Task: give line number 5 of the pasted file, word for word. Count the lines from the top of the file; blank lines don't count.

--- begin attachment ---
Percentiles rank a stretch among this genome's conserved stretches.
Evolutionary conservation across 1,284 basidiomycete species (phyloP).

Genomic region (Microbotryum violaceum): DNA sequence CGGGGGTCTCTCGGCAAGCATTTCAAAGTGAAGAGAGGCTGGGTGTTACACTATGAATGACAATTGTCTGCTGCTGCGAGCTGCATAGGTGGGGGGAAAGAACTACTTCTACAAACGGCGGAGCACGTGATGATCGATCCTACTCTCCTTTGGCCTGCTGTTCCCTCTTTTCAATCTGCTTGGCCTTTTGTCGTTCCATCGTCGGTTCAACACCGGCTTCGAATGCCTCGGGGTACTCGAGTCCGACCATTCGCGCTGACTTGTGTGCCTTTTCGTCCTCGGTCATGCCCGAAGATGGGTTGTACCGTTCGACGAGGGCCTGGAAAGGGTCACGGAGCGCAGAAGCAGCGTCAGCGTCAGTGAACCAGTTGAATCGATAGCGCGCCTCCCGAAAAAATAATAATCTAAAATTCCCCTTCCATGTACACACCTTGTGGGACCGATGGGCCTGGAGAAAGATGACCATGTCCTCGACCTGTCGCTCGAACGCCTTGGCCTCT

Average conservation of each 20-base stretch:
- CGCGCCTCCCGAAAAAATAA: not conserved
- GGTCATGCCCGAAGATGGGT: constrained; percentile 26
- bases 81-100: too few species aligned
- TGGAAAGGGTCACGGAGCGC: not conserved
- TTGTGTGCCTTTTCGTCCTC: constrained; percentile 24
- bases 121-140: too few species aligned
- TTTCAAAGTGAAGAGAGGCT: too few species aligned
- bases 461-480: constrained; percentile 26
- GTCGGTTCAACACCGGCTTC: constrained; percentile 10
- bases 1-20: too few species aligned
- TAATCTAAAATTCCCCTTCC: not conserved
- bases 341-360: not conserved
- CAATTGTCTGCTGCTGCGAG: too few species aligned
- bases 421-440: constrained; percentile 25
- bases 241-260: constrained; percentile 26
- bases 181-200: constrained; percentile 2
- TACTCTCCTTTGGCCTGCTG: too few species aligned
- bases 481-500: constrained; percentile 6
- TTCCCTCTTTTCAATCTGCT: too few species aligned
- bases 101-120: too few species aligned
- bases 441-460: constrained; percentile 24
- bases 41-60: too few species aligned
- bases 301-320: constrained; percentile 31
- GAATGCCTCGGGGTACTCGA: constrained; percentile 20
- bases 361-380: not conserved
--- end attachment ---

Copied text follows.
- CGCGCCTCCCGAAAAAATAA: not conserved